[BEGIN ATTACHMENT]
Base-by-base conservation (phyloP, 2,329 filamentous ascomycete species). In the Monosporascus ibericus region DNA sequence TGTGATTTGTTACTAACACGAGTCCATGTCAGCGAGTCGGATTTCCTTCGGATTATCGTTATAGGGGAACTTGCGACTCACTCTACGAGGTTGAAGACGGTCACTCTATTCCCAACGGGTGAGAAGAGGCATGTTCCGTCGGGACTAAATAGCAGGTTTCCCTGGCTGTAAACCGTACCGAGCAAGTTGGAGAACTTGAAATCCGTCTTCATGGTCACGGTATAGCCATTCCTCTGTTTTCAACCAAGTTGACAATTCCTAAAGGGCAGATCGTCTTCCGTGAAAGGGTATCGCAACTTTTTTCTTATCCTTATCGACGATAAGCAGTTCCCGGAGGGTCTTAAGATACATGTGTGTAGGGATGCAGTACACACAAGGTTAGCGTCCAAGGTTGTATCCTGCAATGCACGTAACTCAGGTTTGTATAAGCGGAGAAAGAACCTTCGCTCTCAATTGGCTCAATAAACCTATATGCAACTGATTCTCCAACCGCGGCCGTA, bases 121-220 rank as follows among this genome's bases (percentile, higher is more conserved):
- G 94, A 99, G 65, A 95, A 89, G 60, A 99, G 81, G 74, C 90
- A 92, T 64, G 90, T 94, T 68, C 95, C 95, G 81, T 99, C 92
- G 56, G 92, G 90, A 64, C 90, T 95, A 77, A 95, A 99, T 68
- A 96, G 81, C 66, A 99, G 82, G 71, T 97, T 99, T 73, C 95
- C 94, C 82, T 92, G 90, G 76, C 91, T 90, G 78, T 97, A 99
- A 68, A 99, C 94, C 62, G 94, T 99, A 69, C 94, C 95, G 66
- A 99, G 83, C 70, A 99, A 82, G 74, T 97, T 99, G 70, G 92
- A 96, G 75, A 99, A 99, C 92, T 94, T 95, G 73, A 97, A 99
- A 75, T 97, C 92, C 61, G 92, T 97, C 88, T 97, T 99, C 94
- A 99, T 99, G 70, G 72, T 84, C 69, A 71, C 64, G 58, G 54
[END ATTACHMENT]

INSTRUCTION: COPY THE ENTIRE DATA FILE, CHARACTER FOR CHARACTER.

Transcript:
Base-by-base conservation (phyloP, 2,329 filamentous ascomycete species). In the Monosporascus ibericus region DNA sequence TGTGATTTGTTACTAACACGAGTCCATGTCAGCGAGTCGGATTTCCTTCGGATTATCGTTATAGGGGAACTTGCGACTCACTCTACGAGGTTGAAGACGGTCACTCTATTCCCAACGGGTGAGAAGAGGCATGTTCCGTCGGGACTAAATAGCAGGTTTCCCTGGCTGTAAACCGTACCGAGCAAGTTGGAGAACTTGAAATCCGTCTTCATGGTCACGGTATAGCCATTCCTCTGTTTTCAACCAAGTTGACAATTCCTAAAGGGCAGATCGTCTTCCGTGAAAGGGTATCGCAACTTTTTTCTTATCCTTATCGACGATAAGCAGTTCCCGGAGGGTCTTAAGATACATGTGTGTAGGGATGCAGTACACACAAGGTTAGCGTCCAAGGTTGTATCCTGCAATGCACGTAACTCAGGTTTGTATAAGCGGAGAAAGAACCTTCGCTCTCAATTGGCTCAATAAACCTATATGCAACTGATTCTCCAACCGCGGCCGTA, bases 121-220 rank as follows among this genome's bases (percentile, higher is more conserved):
- G 94, A 99, G 65, A 95, A 89, G 60, A 99, G 81, G 74, C 90
- A 92, T 64, G 90, T 94, T 68, C 95, C 95, G 81, T 99, C 92
- G 56, G 92, G 90, A 64, C 90, T 95, A 77, A 95, A 99, T 68
- A 96, G 81, C 66, A 99, G 82, G 71, T 97, T 99, T 73, C 95
- C 94, C 82, T 92, G 90, G 76, C 91, T 90, G 78, T 97, A 99
- A 68, A 99, C 94, C 62, G 94, T 99, A 69, C 94, C 95, G 66
- A 99, G 83, C 70, A 99, A 82, G 74, T 97, T 99, G 70, G 92
- A 96, G 75, A 99, A 99, C 92, T 94, T 95, G 73, A 97, A 99
- A 75, T 97, C 92, C 61, G 92, T 97, C 88, T 97, T 99, C 94
- A 99, T 99, G 70, G 72, T 84, C 69, A 71, C 64, G 58, G 54